2. Implement a “Yard of the Month” program. Award a Yard of the Month sign to proudly display in the winner's yard each month and then rotated around to the subsequent winners.  One sign does not cost much but will bring you countless benefits.  If it is in your budget, accompany the sign with a monetary reward.  Is it’s not, ask the association’s landscaper or local neighborhood businesses to sponsor the Yard of the Month program with gift cards to be awarded as prizes; they may be all too happy to do so for the free advertising it would bring.  Acknowledge the winner(s) in your community newsletter, website, etc.  People love public recognition, and you it might just provide the inspiration to practice better maintenance habits that some of your homeowners are lacking!
 
3. Provide Education. Coordinate and host landscape and lawn care seminars with local nurseries and/or lawn care providers, providing door prizes and light refreshments to attendees.  This will help educate your homeowners on the basics of lawn care while serving as a social gathering at the same time!

 

4. Group Repairs. Appoint a Committee to coordinate with a vendor to perform bulk repairs at a discounted group rate to homeowners who wish to opt in.  Many homes were built at the same time and may be experiencing the same issues due to aging.  For example, are numerous homes at your having issues with their fence?  A contractor coming to one house to fix an aging fence will surely cost more than if he can visit 5 or 10 houses on the same day.  With this method, you can correct and possibly even prevent violations while offering a convenient and affordable service for your residents.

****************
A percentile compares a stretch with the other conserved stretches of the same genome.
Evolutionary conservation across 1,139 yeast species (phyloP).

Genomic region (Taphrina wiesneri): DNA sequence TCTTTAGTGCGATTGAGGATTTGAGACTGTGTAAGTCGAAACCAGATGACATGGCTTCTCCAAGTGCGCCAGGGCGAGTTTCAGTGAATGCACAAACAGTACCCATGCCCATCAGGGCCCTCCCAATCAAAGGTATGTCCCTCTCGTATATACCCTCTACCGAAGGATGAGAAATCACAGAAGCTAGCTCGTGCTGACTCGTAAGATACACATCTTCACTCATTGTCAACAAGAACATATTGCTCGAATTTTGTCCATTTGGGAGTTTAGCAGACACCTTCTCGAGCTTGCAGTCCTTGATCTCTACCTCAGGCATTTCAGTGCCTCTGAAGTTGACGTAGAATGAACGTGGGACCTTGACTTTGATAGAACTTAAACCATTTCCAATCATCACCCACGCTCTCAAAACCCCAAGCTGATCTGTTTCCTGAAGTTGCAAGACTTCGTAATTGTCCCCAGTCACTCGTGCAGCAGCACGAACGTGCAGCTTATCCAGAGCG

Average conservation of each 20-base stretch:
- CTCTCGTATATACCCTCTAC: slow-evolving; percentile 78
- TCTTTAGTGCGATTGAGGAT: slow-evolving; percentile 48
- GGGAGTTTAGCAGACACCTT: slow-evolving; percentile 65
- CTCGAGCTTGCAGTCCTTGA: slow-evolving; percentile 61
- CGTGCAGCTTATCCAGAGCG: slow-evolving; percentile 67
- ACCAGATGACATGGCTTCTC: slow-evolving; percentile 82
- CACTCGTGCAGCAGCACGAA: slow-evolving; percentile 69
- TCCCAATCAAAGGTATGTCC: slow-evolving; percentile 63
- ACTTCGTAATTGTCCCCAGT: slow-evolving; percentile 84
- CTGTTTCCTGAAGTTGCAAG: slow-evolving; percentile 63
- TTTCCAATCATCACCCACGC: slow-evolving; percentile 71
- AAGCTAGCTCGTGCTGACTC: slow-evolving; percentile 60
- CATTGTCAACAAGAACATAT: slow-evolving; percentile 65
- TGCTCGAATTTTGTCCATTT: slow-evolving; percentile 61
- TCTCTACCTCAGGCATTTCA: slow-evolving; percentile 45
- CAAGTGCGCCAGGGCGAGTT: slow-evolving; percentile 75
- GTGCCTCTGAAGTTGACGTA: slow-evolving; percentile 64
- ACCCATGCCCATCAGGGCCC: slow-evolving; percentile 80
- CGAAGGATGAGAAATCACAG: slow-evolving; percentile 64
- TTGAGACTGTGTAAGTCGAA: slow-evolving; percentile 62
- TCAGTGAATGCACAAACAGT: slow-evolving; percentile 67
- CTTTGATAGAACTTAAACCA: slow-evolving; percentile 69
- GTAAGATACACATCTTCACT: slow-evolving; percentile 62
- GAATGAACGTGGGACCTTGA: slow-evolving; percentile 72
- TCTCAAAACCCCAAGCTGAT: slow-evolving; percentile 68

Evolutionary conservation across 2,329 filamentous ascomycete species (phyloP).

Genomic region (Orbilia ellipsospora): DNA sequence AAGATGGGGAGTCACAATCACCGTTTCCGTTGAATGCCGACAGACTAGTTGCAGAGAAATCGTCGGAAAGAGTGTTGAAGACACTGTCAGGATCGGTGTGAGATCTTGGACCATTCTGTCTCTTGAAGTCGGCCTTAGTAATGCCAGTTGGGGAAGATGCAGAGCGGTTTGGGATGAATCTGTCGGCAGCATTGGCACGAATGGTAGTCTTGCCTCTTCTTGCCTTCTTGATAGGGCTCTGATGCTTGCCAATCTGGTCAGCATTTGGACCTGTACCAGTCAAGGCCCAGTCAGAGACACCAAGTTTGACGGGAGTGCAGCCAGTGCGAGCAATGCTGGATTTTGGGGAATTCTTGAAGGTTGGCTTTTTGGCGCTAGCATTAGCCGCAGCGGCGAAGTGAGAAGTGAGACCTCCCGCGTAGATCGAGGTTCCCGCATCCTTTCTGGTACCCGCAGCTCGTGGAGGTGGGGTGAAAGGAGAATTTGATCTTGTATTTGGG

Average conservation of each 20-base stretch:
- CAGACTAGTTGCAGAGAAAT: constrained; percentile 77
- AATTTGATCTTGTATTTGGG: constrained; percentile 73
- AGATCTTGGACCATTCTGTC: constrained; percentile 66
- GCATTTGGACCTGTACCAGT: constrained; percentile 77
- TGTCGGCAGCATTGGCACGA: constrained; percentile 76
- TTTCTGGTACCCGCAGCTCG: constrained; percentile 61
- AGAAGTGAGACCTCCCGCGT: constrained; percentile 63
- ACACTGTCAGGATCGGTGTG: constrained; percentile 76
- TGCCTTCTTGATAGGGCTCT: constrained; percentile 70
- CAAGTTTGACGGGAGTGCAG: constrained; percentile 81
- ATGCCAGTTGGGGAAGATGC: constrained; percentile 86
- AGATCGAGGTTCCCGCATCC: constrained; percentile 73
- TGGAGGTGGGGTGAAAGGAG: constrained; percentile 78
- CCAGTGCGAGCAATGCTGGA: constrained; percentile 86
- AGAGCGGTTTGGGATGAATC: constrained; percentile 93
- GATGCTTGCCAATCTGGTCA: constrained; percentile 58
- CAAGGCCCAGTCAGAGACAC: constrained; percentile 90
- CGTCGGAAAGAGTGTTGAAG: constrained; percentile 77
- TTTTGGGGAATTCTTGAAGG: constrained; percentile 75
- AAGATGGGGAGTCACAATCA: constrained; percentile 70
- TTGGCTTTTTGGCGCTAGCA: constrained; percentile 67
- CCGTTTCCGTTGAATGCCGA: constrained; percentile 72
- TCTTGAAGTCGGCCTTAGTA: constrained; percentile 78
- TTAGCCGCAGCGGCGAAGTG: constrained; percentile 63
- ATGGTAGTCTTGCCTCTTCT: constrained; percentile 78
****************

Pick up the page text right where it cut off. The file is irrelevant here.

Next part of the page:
5. Create Pre-Approved Lists. A homeowner will be able to perform repairs to their property if they know in advance what paint/stain colors and/or other materials are approved for use (i.e., garage, front, or storm door styles, window styles, fencing styles, roofing materials and colors, etc.).  It will minimize any delay created by the owner having to wait for approval to re-paint their home or re-stain their fence if they can just review the pre-approved list and proceed.  The quicker they can cure the violation, the quicker curb appeal is restored.